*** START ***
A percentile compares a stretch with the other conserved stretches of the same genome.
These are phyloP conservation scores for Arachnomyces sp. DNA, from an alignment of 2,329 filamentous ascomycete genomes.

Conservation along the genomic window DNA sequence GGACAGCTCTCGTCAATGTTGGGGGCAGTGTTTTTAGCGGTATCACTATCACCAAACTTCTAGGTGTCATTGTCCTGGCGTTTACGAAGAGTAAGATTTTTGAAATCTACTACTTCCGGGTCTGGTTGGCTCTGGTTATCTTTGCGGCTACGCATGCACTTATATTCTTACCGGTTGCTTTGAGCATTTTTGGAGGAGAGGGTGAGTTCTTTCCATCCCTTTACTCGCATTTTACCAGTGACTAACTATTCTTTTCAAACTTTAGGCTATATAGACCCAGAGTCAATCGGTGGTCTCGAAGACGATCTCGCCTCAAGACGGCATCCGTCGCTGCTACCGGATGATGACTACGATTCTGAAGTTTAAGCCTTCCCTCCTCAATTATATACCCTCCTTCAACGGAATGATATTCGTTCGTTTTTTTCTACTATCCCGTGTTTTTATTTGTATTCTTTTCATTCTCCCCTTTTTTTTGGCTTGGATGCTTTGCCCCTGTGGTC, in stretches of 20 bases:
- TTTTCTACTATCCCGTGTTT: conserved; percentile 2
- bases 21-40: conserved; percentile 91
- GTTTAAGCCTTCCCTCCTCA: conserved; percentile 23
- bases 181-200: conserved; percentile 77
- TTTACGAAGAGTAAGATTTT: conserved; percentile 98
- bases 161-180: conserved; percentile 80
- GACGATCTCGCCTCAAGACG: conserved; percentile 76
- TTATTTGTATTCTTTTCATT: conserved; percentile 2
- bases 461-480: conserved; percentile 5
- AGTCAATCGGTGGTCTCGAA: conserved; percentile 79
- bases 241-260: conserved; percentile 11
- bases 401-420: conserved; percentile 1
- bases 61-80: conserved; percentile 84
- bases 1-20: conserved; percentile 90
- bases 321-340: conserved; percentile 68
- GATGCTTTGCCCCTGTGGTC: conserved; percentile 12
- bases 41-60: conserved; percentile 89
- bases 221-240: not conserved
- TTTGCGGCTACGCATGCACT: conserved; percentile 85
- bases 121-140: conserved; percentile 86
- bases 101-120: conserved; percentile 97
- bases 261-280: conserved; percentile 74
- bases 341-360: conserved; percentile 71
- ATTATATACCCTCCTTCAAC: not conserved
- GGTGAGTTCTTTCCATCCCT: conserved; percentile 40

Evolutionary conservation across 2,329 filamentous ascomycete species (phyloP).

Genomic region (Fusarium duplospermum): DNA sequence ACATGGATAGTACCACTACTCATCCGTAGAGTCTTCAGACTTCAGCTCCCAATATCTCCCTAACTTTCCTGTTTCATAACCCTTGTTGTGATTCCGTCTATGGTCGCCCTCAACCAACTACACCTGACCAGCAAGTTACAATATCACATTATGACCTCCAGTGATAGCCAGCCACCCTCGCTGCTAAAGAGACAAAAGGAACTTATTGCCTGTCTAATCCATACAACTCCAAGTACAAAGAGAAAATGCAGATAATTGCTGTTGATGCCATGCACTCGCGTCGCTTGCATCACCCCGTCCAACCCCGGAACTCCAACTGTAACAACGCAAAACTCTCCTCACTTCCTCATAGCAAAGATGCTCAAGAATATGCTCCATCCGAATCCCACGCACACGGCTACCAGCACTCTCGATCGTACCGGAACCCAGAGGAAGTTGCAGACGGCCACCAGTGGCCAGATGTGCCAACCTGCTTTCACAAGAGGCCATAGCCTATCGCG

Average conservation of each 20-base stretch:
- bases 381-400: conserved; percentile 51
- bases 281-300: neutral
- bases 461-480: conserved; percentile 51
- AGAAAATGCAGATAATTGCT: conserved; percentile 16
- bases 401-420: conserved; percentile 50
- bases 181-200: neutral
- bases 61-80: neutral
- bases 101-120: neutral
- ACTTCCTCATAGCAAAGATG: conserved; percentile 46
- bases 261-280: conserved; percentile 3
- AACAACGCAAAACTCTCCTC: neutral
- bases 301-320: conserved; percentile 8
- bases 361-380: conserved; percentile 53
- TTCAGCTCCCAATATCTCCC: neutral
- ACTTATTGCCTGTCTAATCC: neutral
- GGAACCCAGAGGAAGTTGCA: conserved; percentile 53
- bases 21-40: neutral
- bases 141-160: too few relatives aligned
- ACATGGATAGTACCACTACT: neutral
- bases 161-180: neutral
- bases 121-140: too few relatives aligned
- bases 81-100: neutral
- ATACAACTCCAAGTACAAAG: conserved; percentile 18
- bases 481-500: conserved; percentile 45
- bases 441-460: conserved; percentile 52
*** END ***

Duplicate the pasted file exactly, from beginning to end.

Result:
A percentile compares a stretch with the other conserved stretches of the same genome.
These are phyloP conservation scores for Arachnomyces sp. DNA, from an alignment of 2,329 filamentous ascomycete genomes.

Conservation along the genomic window DNA sequence GGACAGCTCTCGTCAATGTTGGGGGCAGTGTTTTTAGCGGTATCACTATCACCAAACTTCTAGGTGTCATTGTCCTGGCGTTTACGAAGAGTAAGATTTTTGAAATCTACTACTTCCGGGTCTGGTTGGCTCTGGTTATCTTTGCGGCTACGCATGCACTTATATTCTTACCGGTTGCTTTGAGCATTTTTGGAGGAGAGGGTGAGTTCTTTCCATCCCTTTACTCGCATTTTACCAGTGACTAACTATTCTTTTCAAACTTTAGGCTATATAGACCCAGAGTCAATCGGTGGTCTCGAAGACGATCTCGCCTCAAGACGGCATCCGTCGCTGCTACCGGATGATGACTACGATTCTGAAGTTTAAGCCTTCCCTCCTCAATTATATACCCTCCTTCAACGGAATGATATTCGTTCGTTTTTTTCTACTATCCCGTGTTTTTATTTGTATTCTTTTCATTCTCCCCTTTTTTTTGGCTTGGATGCTTTGCCCCTGTGGTC, in stretches of 20 bases:
- TTTTCTACTATCCCGTGTTT: conserved; percentile 2
- bases 21-40: conserved; percentile 91
- GTTTAAGCCTTCCCTCCTCA: conserved; percentile 23
- bases 181-200: conserved; percentile 77
- TTTACGAAGAGTAAGATTTT: conserved; percentile 98
- bases 161-180: conserved; percentile 80
- GACGATCTCGCCTCAAGACG: conserved; percentile 76
- TTATTTGTATTCTTTTCATT: conserved; percentile 2
- bases 461-480: conserved; percentile 5
- AGTCAATCGGTGGTCTCGAA: conserved; percentile 79
- bases 241-260: conserved; percentile 11
- bases 401-420: conserved; percentile 1
- bases 61-80: conserved; percentile 84
- bases 1-20: conserved; percentile 90
- bases 321-340: conserved; percentile 68
- GATGCTTTGCCCCTGTGGTC: conserved; percentile 12
- bases 41-60: conserved; percentile 89
- bases 221-240: not conserved
- TTTGCGGCTACGCATGCACT: conserved; percentile 85
- bases 121-140: conserved; percentile 86
- bases 101-120: conserved; percentile 97
- bases 261-280: conserved; percentile 74
- bases 341-360: conserved; percentile 71
- ATTATATACCCTCCTTCAAC: not conserved
- GGTGAGTTCTTTCCATCCCT: conserved; percentile 40

Evolutionary conservation across 2,329 filamentous ascomycete species (phyloP).

Genomic region (Fusarium duplospermum): DNA sequence ACATGGATAGTACCACTACTCATCCGTAGAGTCTTCAGACTTCAGCTCCCAATATCTCCCTAACTTTCCTGTTTCATAACCCTTGTTGTGATTCCGTCTATGGTCGCCCTCAACCAACTACACCTGACCAGCAAGTTACAATATCACATTATGACCTCCAGTGATAGCCAGCCACCCTCGCTGCTAAAGAGACAAAAGGAACTTATTGCCTGTCTAATCCATACAACTCCAAGTACAAAGAGAAAATGCAGATAATTGCTGTTGATGCCATGCACTCGCGTCGCTTGCATCACCCCGTCCAACCCCGGAACTCCAACTGTAACAACGCAAAACTCTCCTCACTTCCTCATAGCAAAGATGCTCAAGAATATGCTCCATCCGAATCCCACGCACACGGCTACCAGCACTCTCGATCGTACCGGAACCCAGAGGAAGTTGCAGACGGCCACCAGTGGCCAGATGTGCCAACCTGCTTTCACAAGAGGCCATAGCCTATCGCG

Average conservation of each 20-base stretch:
- bases 381-400: conserved; percentile 51
- bases 281-300: neutral
- bases 461-480: conserved; percentile 51
- AGAAAATGCAGATAATTGCT: conserved; percentile 16
- bases 401-420: conserved; percentile 50
- bases 181-200: neutral
- bases 61-80: neutral
- bases 101-120: neutral
- ACTTCCTCATAGCAAAGATG: conserved; percentile 46
- bases 261-280: conserved; percentile 3
- AACAACGCAAAACTCTCCTC: neutral
- bases 301-320: conserved; percentile 8
- bases 361-380: conserved; percentile 53
- TTCAGCTCCCAATATCTCCC: neutral
- ACTTATTGCCTGTCTAATCC: neutral
- GGAACCCAGAGGAAGTTGCA: conserved; percentile 53
- bases 21-40: neutral
- bases 141-160: too few relatives aligned
- ACATGGATAGTACCACTACT: neutral
- bases 161-180: neutral
- bases 121-140: too few relatives aligned
- bases 81-100: neutral
- ATACAACTCCAAGTACAAAG: conserved; percentile 18
- bases 481-500: conserved; percentile 45
- bases 441-460: conserved; percentile 52